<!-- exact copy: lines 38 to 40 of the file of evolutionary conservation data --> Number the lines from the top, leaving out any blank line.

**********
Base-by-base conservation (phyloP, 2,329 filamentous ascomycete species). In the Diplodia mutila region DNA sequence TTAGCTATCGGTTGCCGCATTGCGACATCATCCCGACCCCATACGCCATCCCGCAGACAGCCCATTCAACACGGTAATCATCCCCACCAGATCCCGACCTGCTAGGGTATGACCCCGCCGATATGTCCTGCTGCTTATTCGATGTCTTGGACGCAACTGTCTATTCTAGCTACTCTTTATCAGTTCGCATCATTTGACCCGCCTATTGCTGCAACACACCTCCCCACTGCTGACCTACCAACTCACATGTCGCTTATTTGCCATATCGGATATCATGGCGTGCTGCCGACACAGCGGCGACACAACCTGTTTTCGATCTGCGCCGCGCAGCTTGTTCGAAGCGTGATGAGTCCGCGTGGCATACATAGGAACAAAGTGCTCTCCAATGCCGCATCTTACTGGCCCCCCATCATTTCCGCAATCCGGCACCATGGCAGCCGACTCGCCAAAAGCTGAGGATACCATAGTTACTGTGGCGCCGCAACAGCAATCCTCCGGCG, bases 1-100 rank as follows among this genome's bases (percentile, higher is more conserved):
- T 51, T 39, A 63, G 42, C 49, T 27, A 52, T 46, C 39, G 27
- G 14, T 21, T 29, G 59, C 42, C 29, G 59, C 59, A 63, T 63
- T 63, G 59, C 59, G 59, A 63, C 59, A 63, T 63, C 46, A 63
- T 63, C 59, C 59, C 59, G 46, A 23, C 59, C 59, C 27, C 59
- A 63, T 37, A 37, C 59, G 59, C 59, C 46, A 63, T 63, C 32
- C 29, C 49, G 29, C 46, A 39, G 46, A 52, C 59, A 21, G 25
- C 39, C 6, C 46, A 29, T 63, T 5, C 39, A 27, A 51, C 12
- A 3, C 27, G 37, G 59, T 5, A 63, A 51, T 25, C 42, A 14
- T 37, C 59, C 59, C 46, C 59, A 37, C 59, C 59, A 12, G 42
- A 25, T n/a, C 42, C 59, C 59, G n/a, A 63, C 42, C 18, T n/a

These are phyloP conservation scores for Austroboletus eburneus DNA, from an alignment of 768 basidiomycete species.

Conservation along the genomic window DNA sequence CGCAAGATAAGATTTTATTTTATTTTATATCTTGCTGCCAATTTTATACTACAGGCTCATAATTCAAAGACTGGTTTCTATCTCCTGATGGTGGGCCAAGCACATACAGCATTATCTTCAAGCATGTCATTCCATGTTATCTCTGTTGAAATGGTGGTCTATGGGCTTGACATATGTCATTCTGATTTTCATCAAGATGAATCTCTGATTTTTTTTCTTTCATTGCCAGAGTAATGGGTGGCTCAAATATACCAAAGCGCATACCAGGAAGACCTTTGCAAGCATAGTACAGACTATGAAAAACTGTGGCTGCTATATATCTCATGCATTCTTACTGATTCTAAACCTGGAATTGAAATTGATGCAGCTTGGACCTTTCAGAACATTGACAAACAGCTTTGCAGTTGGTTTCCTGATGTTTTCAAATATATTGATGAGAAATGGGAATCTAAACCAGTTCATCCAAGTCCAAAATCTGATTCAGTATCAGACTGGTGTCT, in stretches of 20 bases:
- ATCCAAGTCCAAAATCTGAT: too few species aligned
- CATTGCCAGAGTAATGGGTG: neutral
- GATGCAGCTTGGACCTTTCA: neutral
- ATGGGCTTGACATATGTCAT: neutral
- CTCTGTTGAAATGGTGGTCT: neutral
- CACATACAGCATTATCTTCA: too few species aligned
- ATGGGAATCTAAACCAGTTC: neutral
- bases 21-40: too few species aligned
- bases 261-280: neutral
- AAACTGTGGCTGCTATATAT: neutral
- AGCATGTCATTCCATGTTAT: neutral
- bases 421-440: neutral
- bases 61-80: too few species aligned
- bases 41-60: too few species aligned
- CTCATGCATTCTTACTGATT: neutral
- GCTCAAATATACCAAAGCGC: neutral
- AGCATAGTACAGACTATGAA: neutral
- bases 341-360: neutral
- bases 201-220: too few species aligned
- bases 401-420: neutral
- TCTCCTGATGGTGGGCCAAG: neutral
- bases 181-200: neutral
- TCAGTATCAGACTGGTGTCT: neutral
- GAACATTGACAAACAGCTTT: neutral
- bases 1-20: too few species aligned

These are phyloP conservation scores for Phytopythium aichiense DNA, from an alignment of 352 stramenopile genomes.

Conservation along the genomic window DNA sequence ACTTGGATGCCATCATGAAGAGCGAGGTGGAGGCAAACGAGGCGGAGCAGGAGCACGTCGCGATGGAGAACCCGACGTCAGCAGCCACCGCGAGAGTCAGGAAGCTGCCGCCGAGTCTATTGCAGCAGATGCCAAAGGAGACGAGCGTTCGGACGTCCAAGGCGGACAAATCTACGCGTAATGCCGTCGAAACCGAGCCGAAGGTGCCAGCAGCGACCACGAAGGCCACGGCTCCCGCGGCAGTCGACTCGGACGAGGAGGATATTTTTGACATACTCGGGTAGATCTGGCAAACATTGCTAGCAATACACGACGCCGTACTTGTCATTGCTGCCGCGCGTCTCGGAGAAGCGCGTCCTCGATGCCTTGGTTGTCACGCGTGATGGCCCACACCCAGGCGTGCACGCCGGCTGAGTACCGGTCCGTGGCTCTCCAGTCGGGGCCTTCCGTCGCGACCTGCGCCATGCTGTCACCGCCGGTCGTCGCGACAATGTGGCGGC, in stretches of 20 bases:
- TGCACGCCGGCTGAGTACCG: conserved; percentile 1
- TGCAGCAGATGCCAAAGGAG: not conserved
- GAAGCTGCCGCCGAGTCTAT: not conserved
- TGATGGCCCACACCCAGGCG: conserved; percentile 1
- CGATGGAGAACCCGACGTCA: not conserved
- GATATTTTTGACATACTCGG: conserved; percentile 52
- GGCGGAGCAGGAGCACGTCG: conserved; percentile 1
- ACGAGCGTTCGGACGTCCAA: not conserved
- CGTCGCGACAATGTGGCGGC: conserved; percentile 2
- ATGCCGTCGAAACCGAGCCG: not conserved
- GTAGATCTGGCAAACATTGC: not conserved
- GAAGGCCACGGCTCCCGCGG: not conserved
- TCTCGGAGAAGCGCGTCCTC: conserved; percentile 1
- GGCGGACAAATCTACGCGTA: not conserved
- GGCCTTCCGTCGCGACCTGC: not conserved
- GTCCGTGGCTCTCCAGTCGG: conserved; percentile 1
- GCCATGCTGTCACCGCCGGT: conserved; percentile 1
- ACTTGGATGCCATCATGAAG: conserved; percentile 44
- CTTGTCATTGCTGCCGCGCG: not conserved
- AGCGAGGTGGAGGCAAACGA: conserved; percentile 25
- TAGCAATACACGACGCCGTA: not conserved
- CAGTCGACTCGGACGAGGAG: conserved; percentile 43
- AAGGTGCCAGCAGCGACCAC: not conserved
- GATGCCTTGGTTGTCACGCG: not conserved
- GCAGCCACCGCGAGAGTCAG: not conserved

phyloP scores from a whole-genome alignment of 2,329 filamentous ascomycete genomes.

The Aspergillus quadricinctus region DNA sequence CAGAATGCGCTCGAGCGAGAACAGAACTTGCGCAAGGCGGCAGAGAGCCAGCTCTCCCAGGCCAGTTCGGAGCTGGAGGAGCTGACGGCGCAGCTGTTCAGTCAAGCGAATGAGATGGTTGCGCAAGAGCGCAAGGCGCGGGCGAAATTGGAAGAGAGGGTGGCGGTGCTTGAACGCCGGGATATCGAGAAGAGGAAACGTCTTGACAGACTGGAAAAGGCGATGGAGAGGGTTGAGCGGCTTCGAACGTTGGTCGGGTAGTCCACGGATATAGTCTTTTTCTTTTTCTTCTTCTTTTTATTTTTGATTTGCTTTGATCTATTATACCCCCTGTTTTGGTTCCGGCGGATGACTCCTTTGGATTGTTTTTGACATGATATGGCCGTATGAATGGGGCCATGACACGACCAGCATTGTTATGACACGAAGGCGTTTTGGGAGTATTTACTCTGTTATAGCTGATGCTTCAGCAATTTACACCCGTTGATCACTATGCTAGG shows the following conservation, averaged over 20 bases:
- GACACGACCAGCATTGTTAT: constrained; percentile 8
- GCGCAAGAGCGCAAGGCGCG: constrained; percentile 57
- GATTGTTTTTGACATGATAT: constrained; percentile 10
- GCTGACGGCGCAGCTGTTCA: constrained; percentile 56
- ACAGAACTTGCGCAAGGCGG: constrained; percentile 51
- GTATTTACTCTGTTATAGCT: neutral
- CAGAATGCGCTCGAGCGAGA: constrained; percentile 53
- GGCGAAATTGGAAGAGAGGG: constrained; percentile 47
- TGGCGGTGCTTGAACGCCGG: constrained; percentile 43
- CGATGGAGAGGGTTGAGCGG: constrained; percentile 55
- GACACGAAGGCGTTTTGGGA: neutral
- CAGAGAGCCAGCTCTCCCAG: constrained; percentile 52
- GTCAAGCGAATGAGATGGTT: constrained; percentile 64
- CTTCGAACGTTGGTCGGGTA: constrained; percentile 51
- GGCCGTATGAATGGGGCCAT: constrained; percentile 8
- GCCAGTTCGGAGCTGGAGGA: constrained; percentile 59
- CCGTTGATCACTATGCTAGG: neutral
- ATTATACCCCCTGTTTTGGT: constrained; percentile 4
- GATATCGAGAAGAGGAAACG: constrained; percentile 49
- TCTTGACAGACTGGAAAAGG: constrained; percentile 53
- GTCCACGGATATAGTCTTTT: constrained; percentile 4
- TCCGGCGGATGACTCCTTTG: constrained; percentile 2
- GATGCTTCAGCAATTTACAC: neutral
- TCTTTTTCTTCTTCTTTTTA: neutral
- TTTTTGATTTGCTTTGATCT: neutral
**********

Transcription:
- bases 1-20: too few species aligned

These are phyloP conservation scores for Phytopythium aichiense DNA, from an alignment of 352 stramenopile genomes.

Conservation along the genomic window DNA sequence ACTTGGATGCCATCATGAAGAGCGAGGTGGAGGCAAACGAGGCGGAGCAGGAGCACGTCGCGATGGAGAACCCGACGTCAGCAGCCACCGCGAGAGTCAGGAAGCTGCCGCCGAGTCTATTGCAGCAGATGCCAAAGGAGACGAGCGTTCGGACGTCCAAGGCGGACAAATCTACGCGTAATGCCGTCGAAACCGAGCCGAAGGTGCCAGCAGCGACCACGAAGGCCACGGCTCCCGCGGCAGTCGACTCGGACGAGGAGGATATTTTTGACATACTCGGGTAGATCTGGCAAACATTGCTAGCAATACACGACGCCGTACTTGTCATTGCTGCCGCGCGTCTCGGAGAAGCGCGTCCTCGATGCCTTGGTTGTCACGCGTGATGGCCCACACCCAGGCGTGCACGCCGGCTGAGTACCGGTCCGTGGCTCTCCAGTCGGGGCCTTCCGTCGCGACCTGCGCCATGCTGTCACCGCCGGTCGTCGCGACAATGTGGCGGC, in stretches of 20 bases: